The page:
Is Google Podcasts Dead? Here’s What You Need To Know


Google’s journey into podcasting has always been a bit of a weird one. First, there was Google Listen, which they killed off in 2012 and replaced with Google Play Music Podcasts. Then, they released their first dedicated native podcast-listening app, Google Podcasts, in 2018.

But they didn’t really launch it.

Google Podcasts was preinstalled on Android devices, but only accessible through Google Search. You could download the app, but only if you proactively searched for it in the Chrome Store; it didn’t appear automatically as an icon on Android devices. So you could say Google has never really shouted about being in the podcasting game.

But despite this, Google Podcasts is still one of the most popular podcast listening apps worldwide. It’s preceded only by Apple Podcasts and Spotify on both Libsyn and Buzzsprout’s global stats

So why would Google choose to discontinue Google Podcasts (if they are doing that), and at a time when other tech brands are racing to move into podcasting?

Signs Google Podcasts Could Be Phased Out 

Rumours that Google could be phasing out its podcasting app have been floating around the community for a while.

Primarily, this is because the app hasn’t had any updates since 2021. And when Google stops improving a product or adding new features, this is normally a clear sign they don’t see it as lucrative anymore.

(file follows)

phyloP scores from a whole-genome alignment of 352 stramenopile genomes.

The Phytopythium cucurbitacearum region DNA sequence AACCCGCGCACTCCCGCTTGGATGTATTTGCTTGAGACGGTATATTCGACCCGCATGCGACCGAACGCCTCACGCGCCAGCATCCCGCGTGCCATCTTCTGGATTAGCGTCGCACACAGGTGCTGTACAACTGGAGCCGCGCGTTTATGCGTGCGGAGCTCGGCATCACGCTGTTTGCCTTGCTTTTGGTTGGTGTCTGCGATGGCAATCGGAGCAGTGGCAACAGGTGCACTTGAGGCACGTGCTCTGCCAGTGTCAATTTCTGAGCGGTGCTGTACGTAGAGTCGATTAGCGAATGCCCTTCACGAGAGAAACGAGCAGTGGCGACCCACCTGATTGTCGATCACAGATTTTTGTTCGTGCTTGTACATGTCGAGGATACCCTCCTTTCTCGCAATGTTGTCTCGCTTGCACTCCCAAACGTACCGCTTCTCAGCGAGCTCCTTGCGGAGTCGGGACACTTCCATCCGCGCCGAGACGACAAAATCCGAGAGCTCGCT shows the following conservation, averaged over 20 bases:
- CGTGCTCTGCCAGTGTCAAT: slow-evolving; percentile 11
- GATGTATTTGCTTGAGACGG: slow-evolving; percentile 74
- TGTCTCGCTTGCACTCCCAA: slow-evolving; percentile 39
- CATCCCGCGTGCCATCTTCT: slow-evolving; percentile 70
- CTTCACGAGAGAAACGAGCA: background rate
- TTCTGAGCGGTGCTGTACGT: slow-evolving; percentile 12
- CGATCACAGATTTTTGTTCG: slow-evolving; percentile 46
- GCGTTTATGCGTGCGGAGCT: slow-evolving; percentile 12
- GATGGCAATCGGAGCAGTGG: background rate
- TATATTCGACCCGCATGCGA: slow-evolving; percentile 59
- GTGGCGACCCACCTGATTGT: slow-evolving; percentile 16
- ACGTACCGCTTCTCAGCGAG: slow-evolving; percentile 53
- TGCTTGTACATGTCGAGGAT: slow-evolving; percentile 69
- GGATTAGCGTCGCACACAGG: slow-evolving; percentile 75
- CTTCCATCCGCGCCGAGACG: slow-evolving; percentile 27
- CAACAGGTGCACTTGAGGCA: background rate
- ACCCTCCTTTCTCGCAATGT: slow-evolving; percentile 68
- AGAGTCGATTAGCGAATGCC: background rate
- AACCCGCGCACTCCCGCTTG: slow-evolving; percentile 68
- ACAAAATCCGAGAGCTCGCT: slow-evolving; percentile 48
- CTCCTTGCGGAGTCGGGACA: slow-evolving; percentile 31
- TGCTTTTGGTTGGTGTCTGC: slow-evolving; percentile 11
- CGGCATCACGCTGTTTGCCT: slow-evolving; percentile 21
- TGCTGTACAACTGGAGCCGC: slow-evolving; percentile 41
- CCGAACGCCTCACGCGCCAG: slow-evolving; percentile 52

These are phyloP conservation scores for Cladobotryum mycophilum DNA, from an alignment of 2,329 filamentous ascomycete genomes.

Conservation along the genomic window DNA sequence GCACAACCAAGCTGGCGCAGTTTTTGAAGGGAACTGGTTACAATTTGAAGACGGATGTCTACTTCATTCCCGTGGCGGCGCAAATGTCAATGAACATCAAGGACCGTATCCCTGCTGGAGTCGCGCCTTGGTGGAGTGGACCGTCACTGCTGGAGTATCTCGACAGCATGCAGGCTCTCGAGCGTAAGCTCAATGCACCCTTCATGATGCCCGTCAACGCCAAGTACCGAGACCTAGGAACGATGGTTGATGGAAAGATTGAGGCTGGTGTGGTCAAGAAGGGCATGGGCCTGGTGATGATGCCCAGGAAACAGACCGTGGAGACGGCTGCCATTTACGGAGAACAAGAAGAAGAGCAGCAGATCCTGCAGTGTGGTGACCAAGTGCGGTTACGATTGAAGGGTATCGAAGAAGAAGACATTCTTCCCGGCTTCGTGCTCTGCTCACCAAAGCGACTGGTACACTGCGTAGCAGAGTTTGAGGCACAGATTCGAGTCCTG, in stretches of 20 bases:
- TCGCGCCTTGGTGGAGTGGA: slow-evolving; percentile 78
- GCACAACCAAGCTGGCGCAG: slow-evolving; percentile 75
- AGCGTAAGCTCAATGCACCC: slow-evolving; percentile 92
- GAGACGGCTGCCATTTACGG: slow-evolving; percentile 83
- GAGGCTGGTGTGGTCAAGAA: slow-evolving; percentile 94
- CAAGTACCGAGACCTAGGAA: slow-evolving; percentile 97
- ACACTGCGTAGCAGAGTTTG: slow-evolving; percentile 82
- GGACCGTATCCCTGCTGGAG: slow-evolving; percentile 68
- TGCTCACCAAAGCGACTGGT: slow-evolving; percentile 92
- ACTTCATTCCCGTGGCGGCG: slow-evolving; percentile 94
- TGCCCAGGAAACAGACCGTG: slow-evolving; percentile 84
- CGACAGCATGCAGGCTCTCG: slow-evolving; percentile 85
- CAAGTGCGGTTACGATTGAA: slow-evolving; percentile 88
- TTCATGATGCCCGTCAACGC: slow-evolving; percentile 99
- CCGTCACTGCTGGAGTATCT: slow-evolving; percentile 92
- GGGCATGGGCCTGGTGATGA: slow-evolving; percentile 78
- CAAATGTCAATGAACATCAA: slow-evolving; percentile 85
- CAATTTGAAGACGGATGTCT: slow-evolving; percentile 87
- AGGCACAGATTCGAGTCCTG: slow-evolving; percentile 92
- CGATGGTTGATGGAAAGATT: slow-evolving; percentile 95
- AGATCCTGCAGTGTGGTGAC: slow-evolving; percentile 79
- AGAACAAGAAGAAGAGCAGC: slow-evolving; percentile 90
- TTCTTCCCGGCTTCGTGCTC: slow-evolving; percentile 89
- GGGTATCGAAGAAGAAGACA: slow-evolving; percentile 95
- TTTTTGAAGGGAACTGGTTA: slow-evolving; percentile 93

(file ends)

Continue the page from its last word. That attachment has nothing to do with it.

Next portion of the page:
Google has always been happy to kill apps. Just think about Google+, Google Hangouts, Google Surveys… the list goes on. In fact, there’s even a Google Graveyard, Killed By Google, where you can go to mourn your favourite discontinued apps. RIP.

Earlier this week, our friends over at Podnews reported that Google Podcasts has now been removed from Google Search (for those using Google in English. It’s still available for now in German and Spanish).

As mentioned, it’s through Google Search that listeners use Google Podcasts if they don’t proactively download the app. You search for a podcast in Google, and a list of shows appear. Hit the play button and a Google Podcasts branded player would pop up. 

This image from Podnews clearly illustrates the change:

Image credit: Podnews

It’s possible that removing this function from search pages may negatively impact shows’ numbers. Though, as Todd Cochrane argues on Blubrry’s Podcast Insider podcast, if these links had been getting clicks, “Google would’ve left it.”

Why Would Google Want to Exit Podcasting?

At a time when every man and his dog seems to be making moves into the podcasting game (TikTok and Twitter, just to name a few), why would Google be shuffling out? 

Our two cents here at The Podcast Host? They’re not exiting podcasting at all. 

They’re just re-strategising – something that Google is very good at doing. With Google Podcasts, they were pretty late to the game in developing a native app. With so much existing competition, it was always going to be hard for them to become number one.